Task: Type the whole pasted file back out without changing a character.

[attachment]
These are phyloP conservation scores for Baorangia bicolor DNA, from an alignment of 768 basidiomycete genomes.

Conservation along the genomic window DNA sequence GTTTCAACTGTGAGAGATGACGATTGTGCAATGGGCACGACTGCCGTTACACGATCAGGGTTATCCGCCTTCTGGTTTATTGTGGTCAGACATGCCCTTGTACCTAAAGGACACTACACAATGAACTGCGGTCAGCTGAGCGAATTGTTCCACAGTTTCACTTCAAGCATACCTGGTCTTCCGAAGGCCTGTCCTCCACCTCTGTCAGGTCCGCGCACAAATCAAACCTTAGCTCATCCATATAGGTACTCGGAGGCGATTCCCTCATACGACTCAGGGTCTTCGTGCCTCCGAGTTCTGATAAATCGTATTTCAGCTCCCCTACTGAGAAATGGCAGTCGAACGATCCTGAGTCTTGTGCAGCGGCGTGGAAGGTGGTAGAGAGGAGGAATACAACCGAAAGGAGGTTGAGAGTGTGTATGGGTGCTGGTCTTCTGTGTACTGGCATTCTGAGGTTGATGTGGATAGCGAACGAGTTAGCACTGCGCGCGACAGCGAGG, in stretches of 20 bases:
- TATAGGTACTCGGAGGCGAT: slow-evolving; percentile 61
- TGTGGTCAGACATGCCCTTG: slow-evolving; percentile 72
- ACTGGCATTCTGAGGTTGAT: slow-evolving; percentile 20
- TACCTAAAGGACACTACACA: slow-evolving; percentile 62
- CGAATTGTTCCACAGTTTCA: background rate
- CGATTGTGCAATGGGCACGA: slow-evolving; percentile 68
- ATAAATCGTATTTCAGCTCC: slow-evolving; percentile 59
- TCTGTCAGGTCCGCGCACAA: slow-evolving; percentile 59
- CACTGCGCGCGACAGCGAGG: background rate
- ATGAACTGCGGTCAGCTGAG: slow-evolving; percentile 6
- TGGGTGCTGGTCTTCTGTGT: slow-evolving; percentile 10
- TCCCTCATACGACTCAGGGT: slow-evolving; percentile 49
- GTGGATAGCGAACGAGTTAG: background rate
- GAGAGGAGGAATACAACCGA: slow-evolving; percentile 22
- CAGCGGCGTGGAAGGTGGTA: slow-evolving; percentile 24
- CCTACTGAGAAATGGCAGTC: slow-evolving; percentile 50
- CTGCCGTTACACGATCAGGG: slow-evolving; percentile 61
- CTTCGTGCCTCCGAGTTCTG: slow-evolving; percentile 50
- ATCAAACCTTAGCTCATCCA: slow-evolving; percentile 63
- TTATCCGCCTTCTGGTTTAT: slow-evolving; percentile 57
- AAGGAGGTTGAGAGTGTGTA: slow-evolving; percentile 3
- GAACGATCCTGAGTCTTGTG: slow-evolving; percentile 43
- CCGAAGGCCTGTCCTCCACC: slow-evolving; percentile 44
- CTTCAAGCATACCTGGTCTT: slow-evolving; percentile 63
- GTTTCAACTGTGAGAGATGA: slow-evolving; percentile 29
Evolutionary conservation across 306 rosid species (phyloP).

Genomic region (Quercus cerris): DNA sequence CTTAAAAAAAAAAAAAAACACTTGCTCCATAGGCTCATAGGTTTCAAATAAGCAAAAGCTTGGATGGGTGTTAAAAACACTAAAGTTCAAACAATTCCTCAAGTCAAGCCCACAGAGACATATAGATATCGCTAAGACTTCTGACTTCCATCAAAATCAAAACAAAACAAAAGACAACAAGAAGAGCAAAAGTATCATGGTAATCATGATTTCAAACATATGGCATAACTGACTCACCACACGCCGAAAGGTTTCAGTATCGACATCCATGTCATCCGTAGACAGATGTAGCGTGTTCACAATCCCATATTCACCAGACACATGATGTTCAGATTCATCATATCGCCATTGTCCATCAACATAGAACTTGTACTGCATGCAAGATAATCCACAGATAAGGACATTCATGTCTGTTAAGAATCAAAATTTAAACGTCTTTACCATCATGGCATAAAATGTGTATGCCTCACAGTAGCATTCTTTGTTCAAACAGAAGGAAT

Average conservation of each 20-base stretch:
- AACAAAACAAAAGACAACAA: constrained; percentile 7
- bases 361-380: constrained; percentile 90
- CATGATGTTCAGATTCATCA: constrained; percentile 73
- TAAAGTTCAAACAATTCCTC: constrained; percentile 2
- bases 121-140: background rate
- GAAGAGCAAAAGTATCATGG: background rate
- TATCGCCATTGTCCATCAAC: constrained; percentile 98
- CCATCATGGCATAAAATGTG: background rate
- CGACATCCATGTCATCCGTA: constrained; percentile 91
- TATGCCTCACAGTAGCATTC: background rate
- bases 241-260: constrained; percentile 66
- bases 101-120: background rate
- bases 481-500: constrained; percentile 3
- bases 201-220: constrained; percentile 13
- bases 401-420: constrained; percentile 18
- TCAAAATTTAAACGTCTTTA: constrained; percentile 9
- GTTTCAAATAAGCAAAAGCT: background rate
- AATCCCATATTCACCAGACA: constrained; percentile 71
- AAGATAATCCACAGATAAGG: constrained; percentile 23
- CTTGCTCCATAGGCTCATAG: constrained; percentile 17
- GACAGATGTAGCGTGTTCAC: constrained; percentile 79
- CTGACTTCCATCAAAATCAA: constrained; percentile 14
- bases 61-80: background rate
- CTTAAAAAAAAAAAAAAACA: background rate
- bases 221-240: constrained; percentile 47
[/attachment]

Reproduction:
These are phyloP conservation scores for Baorangia bicolor DNA, from an alignment of 768 basidiomycete genomes.

Conservation along the genomic window DNA sequence GTTTCAACTGTGAGAGATGACGATTGTGCAATGGGCACGACTGCCGTTACACGATCAGGGTTATCCGCCTTCTGGTTTATTGTGGTCAGACATGCCCTTGTACCTAAAGGACACTACACAATGAACTGCGGTCAGCTGAGCGAATTGTTCCACAGTTTCACTTCAAGCATACCTGGTCTTCCGAAGGCCTGTCCTCCACCTCTGTCAGGTCCGCGCACAAATCAAACCTTAGCTCATCCATATAGGTACTCGGAGGCGATTCCCTCATACGACTCAGGGTCTTCGTGCCTCCGAGTTCTGATAAATCGTATTTCAGCTCCCCTACTGAGAAATGGCAGTCGAACGATCCTGAGTCTTGTGCAGCGGCGTGGAAGGTGGTAGAGAGGAGGAATACAACCGAAAGGAGGTTGAGAGTGTGTATGGGTGCTGGTCTTCTGTGTACTGGCATTCTGAGGTTGATGTGGATAGCGAACGAGTTAGCACTGCGCGCGACAGCGAGG, in stretches of 20 bases:
- TATAGGTACTCGGAGGCGAT: slow-evolving; percentile 61
- TGTGGTCAGACATGCCCTTG: slow-evolving; percentile 72
- ACTGGCATTCTGAGGTTGAT: slow-evolving; percentile 20
- TACCTAAAGGACACTACACA: slow-evolving; percentile 62
- CGAATTGTTCCACAGTTTCA: background rate
- CGATTGTGCAATGGGCACGA: slow-evolving; percentile 68
- ATAAATCGTATTTCAGCTCC: slow-evolving; percentile 59
- TCTGTCAGGTCCGCGCACAA: slow-evolving; percentile 59
- CACTGCGCGCGACAGCGAGG: background rate
- ATGAACTGCGGTCAGCTGAG: slow-evolving; percentile 6
- TGGGTGCTGGTCTTCTGTGT: slow-evolving; percentile 10
- TCCCTCATACGACTCAGGGT: slow-evolving; percentile 49
- GTGGATAGCGAACGAGTTAG: background rate
- GAGAGGAGGAATACAACCGA: slow-evolving; percentile 22
- CAGCGGCGTGGAAGGTGGTA: slow-evolving; percentile 24
- CCTACTGAGAAATGGCAGTC: slow-evolving; percentile 50
- CTGCCGTTACACGATCAGGG: slow-evolving; percentile 61
- CTTCGTGCCTCCGAGTTCTG: slow-evolving; percentile 50
- ATCAAACCTTAGCTCATCCA: slow-evolving; percentile 63
- TTATCCGCCTTCTGGTTTAT: slow-evolving; percentile 57
- AAGGAGGTTGAGAGTGTGTA: slow-evolving; percentile 3
- GAACGATCCTGAGTCTTGTG: slow-evolving; percentile 43
- CCGAAGGCCTGTCCTCCACC: slow-evolving; percentile 44
- CTTCAAGCATACCTGGTCTT: slow-evolving; percentile 63
- GTTTCAACTGTGAGAGATGA: slow-evolving; percentile 29
Evolutionary conservation across 306 rosid species (phyloP).

Genomic region (Quercus cerris): DNA sequence CTTAAAAAAAAAAAAAAACACTTGCTCCATAGGCTCATAGGTTTCAAATAAGCAAAAGCTTGGATGGGTGTTAAAAACACTAAAGTTCAAACAATTCCTCAAGTCAAGCCCACAGAGACATATAGATATCGCTAAGACTTCTGACTTCCATCAAAATCAAAACAAAACAAAAGACAACAAGAAGAGCAAAAGTATCATGGTAATCATGATTTCAAACATATGGCATAACTGACTCACCACACGCCGAAAGGTTTCAGTATCGACATCCATGTCATCCGTAGACAGATGTAGCGTGTTCACAATCCCATATTCACCAGACACATGATGTTCAGATTCATCATATCGCCATTGTCCATCAACATAGAACTTGTACTGCATGCAAGATAATCCACAGATAAGGACATTCATGTCTGTTAAGAATCAAAATTTAAACGTCTTTACCATCATGGCATAAAATGTGTATGCCTCACAGTAGCATTCTTTGTTCAAACAGAAGGAAT

Average conservation of each 20-base stretch:
- AACAAAACAAAAGACAACAA: constrained; percentile 7
- bases 361-380: constrained; percentile 90
- CATGATGTTCAGATTCATCA: constrained; percentile 73
- TAAAGTTCAAACAATTCCTC: constrained; percentile 2
- bases 121-140: background rate
- GAAGAGCAAAAGTATCATGG: background rate
- TATCGCCATTGTCCATCAAC: constrained; percentile 98
- CCATCATGGCATAAAATGTG: background rate
- CGACATCCATGTCATCCGTA: constrained; percentile 91
- TATGCCTCACAGTAGCATTC: background rate
- bases 241-260: constrained; percentile 66
- bases 101-120: background rate
- bases 481-500: constrained; percentile 3
- bases 201-220: constrained; percentile 13
- bases 401-420: constrained; percentile 18
- TCAAAATTTAAACGTCTTTA: constrained; percentile 9
- GTTTCAAATAAGCAAAAGCT: background rate
- AATCCCATATTCACCAGACA: constrained; percentile 71
- AAGATAATCCACAGATAAGG: constrained; percentile 23
- CTTGCTCCATAGGCTCATAG: constrained; percentile 17
- GACAGATGTAGCGTGTTCAC: constrained; percentile 79
- CTGACTTCCATCAAAATCAA: constrained; percentile 14
- bases 61-80: background rate
- CTTAAAAAAAAAAAAAAACA: background rate
- bases 221-240: constrained; percentile 47